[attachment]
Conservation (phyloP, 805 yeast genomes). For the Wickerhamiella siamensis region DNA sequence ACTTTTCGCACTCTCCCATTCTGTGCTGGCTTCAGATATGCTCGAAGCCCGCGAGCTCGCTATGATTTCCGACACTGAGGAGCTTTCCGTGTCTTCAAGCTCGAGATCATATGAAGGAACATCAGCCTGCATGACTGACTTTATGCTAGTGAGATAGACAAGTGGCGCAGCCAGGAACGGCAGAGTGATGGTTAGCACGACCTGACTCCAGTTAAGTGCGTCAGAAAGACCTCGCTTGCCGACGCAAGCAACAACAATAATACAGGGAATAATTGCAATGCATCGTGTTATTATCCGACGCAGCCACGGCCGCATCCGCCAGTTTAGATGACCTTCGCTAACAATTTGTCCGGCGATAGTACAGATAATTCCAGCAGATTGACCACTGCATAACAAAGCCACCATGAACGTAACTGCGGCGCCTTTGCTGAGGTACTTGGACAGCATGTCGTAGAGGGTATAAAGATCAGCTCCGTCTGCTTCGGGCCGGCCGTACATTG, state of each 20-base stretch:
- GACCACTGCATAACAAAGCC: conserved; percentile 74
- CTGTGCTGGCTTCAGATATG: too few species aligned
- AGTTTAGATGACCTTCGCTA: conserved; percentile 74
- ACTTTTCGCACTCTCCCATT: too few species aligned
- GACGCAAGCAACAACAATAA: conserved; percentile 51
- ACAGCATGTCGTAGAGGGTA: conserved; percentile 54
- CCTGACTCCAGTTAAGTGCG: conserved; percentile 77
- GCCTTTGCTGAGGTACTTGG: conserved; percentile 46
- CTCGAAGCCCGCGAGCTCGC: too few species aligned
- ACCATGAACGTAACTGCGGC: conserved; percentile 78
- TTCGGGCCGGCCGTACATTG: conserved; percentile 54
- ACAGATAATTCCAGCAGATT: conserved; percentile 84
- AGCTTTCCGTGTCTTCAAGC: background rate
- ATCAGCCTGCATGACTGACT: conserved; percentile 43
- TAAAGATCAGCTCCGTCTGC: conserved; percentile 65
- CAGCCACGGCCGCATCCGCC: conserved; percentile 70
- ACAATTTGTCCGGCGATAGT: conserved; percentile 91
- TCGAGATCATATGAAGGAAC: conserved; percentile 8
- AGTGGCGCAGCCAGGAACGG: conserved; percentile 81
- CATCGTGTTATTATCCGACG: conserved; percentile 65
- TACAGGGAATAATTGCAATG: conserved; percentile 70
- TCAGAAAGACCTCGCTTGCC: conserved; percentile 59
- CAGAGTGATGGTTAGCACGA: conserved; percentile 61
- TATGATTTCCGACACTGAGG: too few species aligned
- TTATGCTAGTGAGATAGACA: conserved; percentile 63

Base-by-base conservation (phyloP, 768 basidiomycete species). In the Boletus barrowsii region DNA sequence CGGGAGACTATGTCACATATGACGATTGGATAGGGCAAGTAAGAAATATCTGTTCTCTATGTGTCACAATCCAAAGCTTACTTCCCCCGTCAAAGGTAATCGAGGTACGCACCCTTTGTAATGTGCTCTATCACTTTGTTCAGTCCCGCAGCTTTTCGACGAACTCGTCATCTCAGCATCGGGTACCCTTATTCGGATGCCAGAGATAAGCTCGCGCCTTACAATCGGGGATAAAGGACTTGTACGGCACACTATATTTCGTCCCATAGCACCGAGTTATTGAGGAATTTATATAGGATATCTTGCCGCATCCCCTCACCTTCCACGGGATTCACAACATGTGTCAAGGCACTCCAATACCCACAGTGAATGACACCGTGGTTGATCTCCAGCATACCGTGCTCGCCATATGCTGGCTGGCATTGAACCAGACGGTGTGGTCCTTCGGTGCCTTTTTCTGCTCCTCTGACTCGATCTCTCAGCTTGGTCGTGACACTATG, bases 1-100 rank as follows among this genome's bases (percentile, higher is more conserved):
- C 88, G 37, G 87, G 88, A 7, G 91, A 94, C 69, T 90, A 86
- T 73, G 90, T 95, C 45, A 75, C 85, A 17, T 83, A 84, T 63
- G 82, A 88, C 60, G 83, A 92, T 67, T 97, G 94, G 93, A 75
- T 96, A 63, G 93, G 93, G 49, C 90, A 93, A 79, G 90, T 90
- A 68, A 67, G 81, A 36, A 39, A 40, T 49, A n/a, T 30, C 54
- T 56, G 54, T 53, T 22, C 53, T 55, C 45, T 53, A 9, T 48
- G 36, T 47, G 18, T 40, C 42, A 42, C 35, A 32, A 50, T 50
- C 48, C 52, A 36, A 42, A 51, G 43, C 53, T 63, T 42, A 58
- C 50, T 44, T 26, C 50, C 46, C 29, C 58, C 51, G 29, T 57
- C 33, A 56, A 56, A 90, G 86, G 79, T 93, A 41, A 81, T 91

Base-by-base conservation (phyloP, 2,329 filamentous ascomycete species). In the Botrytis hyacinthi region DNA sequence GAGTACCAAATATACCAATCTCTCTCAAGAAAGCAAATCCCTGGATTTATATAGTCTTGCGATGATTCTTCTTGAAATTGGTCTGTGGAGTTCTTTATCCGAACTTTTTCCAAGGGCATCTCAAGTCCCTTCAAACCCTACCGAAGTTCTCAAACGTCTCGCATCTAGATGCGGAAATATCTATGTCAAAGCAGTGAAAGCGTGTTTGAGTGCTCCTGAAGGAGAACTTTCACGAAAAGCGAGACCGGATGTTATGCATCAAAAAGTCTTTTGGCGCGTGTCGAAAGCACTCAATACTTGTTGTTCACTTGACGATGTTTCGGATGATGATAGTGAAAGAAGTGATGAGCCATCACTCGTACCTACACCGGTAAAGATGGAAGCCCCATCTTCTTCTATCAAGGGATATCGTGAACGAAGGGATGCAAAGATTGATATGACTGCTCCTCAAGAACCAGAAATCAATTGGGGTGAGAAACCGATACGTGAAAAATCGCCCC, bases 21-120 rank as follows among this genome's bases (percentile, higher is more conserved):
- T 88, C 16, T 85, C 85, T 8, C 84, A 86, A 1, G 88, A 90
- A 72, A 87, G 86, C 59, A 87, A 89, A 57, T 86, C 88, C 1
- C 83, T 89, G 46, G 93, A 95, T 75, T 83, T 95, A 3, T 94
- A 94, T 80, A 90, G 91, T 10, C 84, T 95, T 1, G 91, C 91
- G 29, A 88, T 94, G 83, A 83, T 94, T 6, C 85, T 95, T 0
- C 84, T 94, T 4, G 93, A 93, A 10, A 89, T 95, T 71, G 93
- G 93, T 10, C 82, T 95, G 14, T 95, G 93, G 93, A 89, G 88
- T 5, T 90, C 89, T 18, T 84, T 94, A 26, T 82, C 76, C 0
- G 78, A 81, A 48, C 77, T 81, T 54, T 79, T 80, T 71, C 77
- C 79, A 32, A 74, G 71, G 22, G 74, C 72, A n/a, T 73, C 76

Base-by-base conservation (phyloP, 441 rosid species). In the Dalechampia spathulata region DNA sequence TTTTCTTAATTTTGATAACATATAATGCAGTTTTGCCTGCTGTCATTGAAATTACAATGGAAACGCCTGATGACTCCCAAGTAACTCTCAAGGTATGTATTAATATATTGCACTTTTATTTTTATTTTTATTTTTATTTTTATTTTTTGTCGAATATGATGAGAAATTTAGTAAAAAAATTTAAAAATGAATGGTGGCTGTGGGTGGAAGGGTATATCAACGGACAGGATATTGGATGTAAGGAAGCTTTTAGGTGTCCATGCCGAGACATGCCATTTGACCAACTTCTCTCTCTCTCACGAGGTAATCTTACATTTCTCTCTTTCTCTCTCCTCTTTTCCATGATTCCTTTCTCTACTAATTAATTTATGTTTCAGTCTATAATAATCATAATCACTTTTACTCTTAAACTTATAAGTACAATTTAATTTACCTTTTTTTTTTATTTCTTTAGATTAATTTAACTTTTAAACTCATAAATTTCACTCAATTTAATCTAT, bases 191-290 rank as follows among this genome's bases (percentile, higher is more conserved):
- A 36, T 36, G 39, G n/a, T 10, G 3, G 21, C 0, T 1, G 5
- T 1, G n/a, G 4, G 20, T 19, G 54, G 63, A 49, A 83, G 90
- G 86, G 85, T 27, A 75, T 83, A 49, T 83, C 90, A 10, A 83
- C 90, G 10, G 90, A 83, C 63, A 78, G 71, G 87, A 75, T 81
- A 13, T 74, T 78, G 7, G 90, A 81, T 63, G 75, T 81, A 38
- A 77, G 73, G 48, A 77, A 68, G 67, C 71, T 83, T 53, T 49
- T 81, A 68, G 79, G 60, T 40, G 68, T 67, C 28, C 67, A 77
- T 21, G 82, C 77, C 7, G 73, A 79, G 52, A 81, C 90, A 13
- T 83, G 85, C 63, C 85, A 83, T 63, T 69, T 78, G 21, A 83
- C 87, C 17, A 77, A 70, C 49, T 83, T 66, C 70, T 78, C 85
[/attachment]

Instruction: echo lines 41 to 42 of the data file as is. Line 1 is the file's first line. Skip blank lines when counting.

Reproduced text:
- C 83, T 89, G 46, G 93, A 95, T 75, T 83, T 95, A 3, T 94
- A 94, T 80, A 90, G 91, T 10, C 84, T 95, T 1, G 91, C 91